LG rushes to become early WiDi adopter

LG and Intel have inked a deal to use Chipzilla’s WiDi technology in LG’s top of the range tellies, but it could struggle to see widespread adoption despite the benefits for ultrabooks.

The pair recently announced a “strategic alliance” to promote the use of Intel’s Wireless Display (WiDi) technology, which provides wireless connectivity for HD content stored in notebooks and other devices.  A recent statement announced that LG’s Cinema 3D Smart TVs would be the first to feature Intel’s wireless, clutter-reducing gear.

The internal WiDi system will mean content can be streamed directly to a TV set, or potentially to a projector or monitor, without needing miles of HDMI or VGA cables. WiDi doesn’t require any internet connection, just a WiDi enabled laptop and screen to stream content.  

On the face of it the system certainly sounds useful, with consumers increasingly accessing content on the big screen from a laptop. Despite Intel and LG’s gusto, there is not quite as much enthusiasm from other corners.

Paul Gray at DisplaySearch believes that despite the joint venture showing “some possibilities” but there are many problems in widespread adoption.  This is at least partly due to LG’s history of quickly picking and dropping projects.

“With other manufacturers you might take it more seriously,” he told TechEye, “but if you look at LG it often jumps on new technology like this, and just because they have made an announcement doesn’t mean that they will push it.”

Gray believes that there are many problems with LG and Intel’s WiDi, which has been attempted in various guises by other firms, too: “I have had reports of terrible latency problems, with a video delay of a couple of seconds, which means that it would be pretty bad for gaming,” Gray said.

Sony has also attempted similar techonology, and as Sony tend to do, it was very well developed.  However it also cost a lot and the public is not interested in spending so much money on getting rid of some wires. Basically it is incredibly expensive to do it properly.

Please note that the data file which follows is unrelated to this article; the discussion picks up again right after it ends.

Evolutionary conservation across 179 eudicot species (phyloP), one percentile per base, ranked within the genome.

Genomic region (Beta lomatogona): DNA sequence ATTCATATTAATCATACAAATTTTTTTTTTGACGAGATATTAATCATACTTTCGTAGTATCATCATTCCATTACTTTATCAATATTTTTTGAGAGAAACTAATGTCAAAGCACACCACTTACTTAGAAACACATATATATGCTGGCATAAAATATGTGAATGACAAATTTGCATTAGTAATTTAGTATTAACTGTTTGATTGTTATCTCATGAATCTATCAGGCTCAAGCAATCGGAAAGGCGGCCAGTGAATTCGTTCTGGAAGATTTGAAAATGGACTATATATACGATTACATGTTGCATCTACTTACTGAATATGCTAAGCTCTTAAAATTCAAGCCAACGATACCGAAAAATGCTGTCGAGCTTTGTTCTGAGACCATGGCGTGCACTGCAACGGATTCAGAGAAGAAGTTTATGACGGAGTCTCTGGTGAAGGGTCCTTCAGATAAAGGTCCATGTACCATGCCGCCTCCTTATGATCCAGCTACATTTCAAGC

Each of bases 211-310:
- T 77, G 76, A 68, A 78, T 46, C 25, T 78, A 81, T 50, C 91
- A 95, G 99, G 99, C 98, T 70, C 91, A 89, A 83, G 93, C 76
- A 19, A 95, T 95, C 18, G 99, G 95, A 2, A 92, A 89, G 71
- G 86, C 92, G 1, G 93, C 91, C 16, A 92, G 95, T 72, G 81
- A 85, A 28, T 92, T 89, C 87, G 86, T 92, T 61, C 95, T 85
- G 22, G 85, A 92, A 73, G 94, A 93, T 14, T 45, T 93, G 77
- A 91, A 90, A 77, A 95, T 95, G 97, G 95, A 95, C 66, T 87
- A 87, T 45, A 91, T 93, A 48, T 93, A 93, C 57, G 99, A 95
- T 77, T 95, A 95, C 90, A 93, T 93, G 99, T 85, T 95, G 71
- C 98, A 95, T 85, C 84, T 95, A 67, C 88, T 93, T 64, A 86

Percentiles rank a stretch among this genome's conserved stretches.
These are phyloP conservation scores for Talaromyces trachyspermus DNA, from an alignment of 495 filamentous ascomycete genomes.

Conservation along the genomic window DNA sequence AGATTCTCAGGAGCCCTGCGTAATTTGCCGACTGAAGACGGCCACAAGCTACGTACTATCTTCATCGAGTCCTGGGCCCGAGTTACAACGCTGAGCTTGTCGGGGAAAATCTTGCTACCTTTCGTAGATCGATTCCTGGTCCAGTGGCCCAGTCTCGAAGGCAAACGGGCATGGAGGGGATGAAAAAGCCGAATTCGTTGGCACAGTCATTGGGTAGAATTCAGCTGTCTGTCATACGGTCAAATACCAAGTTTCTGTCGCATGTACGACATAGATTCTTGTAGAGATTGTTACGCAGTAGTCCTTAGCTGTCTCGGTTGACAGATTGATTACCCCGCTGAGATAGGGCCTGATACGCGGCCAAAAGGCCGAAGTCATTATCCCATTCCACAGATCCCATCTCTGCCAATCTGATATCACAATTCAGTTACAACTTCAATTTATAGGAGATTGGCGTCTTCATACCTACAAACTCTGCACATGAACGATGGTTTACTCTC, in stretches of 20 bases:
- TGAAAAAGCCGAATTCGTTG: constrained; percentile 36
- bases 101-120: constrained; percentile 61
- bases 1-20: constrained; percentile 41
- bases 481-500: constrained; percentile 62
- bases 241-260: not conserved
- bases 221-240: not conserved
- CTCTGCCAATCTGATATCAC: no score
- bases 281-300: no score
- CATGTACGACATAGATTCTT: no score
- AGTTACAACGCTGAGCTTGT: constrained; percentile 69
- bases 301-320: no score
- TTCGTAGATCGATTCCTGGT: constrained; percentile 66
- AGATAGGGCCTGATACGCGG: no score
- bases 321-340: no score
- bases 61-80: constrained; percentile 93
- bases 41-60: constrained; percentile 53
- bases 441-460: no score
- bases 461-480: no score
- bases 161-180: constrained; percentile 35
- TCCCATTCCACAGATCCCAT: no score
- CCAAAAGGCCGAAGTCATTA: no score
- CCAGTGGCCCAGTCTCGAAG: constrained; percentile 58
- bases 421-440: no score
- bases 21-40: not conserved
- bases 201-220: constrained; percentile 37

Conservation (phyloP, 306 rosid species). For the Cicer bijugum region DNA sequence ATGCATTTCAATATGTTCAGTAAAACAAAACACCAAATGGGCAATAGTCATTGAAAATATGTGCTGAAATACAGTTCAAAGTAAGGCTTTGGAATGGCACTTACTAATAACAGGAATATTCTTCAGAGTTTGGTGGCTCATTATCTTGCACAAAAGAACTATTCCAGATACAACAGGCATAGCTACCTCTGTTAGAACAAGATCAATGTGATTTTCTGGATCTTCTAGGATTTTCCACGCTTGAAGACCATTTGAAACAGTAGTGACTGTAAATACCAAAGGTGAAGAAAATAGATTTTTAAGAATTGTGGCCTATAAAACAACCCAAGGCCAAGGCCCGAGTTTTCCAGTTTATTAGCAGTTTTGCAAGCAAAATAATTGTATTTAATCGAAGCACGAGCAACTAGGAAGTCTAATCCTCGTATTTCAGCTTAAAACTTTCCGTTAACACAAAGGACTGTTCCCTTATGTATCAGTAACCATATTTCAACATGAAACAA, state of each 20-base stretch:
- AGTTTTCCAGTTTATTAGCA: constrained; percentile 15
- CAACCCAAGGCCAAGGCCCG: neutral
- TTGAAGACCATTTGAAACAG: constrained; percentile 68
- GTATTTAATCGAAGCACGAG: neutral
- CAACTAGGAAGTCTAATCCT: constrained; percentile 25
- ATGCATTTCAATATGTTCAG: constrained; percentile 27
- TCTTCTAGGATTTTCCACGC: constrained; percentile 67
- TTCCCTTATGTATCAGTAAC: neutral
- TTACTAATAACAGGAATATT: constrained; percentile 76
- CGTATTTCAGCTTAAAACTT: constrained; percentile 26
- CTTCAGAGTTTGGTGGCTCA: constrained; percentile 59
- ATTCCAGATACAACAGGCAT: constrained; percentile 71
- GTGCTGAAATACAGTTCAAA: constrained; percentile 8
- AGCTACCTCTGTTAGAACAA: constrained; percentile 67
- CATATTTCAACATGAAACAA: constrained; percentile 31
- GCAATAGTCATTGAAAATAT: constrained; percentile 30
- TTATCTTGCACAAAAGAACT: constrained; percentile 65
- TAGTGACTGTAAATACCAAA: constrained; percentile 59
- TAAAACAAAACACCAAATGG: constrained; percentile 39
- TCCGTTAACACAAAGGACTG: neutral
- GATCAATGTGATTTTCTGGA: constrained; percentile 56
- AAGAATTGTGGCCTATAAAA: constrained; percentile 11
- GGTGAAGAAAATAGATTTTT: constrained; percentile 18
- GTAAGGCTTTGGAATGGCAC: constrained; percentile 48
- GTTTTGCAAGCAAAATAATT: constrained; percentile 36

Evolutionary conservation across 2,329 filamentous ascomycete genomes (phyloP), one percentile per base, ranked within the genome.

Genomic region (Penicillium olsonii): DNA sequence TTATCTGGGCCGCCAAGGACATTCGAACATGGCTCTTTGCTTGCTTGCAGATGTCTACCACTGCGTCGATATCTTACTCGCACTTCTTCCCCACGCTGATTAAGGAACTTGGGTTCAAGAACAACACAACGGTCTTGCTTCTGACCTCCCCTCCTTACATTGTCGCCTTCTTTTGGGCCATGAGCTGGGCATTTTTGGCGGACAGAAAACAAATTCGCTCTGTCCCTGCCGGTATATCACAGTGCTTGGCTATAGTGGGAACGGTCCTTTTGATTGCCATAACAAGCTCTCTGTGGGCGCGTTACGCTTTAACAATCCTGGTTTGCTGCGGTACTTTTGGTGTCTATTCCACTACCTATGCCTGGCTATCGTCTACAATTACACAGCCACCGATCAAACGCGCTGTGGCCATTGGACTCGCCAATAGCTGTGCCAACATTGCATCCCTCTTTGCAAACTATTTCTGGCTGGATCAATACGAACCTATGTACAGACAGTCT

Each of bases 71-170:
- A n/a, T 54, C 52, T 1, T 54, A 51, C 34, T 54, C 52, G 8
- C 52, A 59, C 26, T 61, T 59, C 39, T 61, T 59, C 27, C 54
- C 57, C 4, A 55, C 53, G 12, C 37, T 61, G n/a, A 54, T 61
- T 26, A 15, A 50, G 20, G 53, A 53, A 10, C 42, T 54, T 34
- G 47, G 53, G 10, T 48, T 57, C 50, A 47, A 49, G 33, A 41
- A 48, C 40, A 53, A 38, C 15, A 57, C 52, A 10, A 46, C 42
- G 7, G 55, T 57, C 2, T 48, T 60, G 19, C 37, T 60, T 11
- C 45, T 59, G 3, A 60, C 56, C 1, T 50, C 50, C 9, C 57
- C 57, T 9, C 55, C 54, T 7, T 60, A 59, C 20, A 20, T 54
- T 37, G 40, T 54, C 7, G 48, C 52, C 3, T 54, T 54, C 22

“In this sense WiDi is not a game changer, though it will be interesting to see who manages to lead on the technology in future.  At the moment thought it has limited applications other than in business use.”

One area which Gray flags as useful is doing away with bulky and expensive socket components in laptops.

This fits in line with Intel’s Great Light Hope: the Ultrabook. Intel has already been decking out its Ultrabooks with WiDi, and it certainly makes sense with the two features that Intel is so desperate to reduce: size and, more importantly, cost.

“Intel can get rid of the outputs on its devices, and that means not having to put in expensive socket components that take up a lot of space,” Gray says.  “This could be very good for Intel.”

Dropping unneccessary baggage makes sense as Intel is betting the farm on affordable Ultrabooks. Whether LG is the right partner to bring WiDi into living rooms across the world is another question.

The WiDi-enabled LG set will be on view at CES in Lost Wages next month.